In July 1917, at the height of the First World War, Margaretha Geertruida Zelle, alias Mata Hari, went on trial for her life before a military tribunal in Paris. She was accused of having passed French military secrets to the German enemy - secrets so vital they had cost no less than 50,000 French lives, the prosecutor claimed. As a sensational tale of sex and espionage unfolded before the court. Margaretha's anguished declarations of innocence fell on deaf ears. The tribunal had no hesitation in pronouncing her guilty and sentencing her to death by firing squad.
Dancing into danger
Yet the facts of Margaretha's life suggest she was more a harmless, bewildered victim of circumstance than a dangerous secret agent. Born in the Netherlands in 1876, she married a Dutch Army officer when she was 19 and lived for a time in Java and Sumatra. In 1905, back in Europe and separated from her husband, she embarked on a career as an oriental dancer, first under the name of Lady MacLeod and then as Mata Hari - a Malay expression meaning 'the eye of the day'.
Mata Hari was soon famous throughout the continent, not so much for the quality of her dancing as for her readiness to perform virtually naked on the stage. She acquired a string of lovers of various nationalities in the highest military and political circles, including Crown Prince Wilhelm, heir to the German throne.
After the First World War broke out in 1914, her international contacts made her a tempting target for spymasters looking to recruit agents. By this time down on her luck, she accepted money from both the German and French intelligence services. But she proved a hopeless secret agent. There is no evidence that either side ever got any worthwhile information out of her. Eventually, tired of paying money for nothing, the Germans deliberately allowed the French to discover her duplicity.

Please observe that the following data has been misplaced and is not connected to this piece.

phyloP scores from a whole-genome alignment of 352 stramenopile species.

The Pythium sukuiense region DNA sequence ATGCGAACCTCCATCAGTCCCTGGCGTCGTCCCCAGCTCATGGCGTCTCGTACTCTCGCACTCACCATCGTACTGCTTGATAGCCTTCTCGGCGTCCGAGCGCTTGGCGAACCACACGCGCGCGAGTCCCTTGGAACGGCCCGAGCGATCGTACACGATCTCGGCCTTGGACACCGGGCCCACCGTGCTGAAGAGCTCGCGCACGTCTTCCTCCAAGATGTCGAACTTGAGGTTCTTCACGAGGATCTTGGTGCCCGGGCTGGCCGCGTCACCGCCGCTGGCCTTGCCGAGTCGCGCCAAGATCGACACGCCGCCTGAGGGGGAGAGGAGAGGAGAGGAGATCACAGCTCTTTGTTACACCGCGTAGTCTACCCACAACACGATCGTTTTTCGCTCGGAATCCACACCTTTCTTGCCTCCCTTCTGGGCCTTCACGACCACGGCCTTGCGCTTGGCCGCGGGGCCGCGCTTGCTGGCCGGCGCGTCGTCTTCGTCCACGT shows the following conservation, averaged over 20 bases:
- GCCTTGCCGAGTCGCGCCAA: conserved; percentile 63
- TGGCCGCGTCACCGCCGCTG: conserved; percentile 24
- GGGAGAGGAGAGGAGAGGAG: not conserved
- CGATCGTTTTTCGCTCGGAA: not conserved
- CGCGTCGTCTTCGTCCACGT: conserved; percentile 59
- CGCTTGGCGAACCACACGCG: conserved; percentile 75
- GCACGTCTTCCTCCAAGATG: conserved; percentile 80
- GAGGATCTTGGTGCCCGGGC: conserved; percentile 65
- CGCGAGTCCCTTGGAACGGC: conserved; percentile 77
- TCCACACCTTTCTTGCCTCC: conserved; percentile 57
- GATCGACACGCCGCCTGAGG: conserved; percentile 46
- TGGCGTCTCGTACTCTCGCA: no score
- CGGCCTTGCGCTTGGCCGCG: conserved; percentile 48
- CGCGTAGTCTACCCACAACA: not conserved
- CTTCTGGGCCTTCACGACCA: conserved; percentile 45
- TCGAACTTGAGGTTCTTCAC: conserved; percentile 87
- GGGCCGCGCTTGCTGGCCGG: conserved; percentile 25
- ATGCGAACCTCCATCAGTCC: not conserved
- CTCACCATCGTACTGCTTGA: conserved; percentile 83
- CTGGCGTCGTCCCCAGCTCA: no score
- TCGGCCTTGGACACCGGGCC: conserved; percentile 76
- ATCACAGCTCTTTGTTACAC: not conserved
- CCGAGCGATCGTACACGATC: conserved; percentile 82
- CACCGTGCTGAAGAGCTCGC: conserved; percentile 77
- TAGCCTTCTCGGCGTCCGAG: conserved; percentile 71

Although some of France's most influential men - many of whom were Margaretha's ex-lovers - appealed on her behalf, she was executed at Vincennes on October 15, 1917. Her unconcerned behaviour in the face of death fed the Mata Hari myth. Salacious journalists dwelt upon the black silk stockings and fur-trimmed cloak she insisted on wearing for the execution. As she courageously refused to be blindfolded, the story was put about that she believed on of her high placed lovers had ordered the rifles to be loaded with blanks.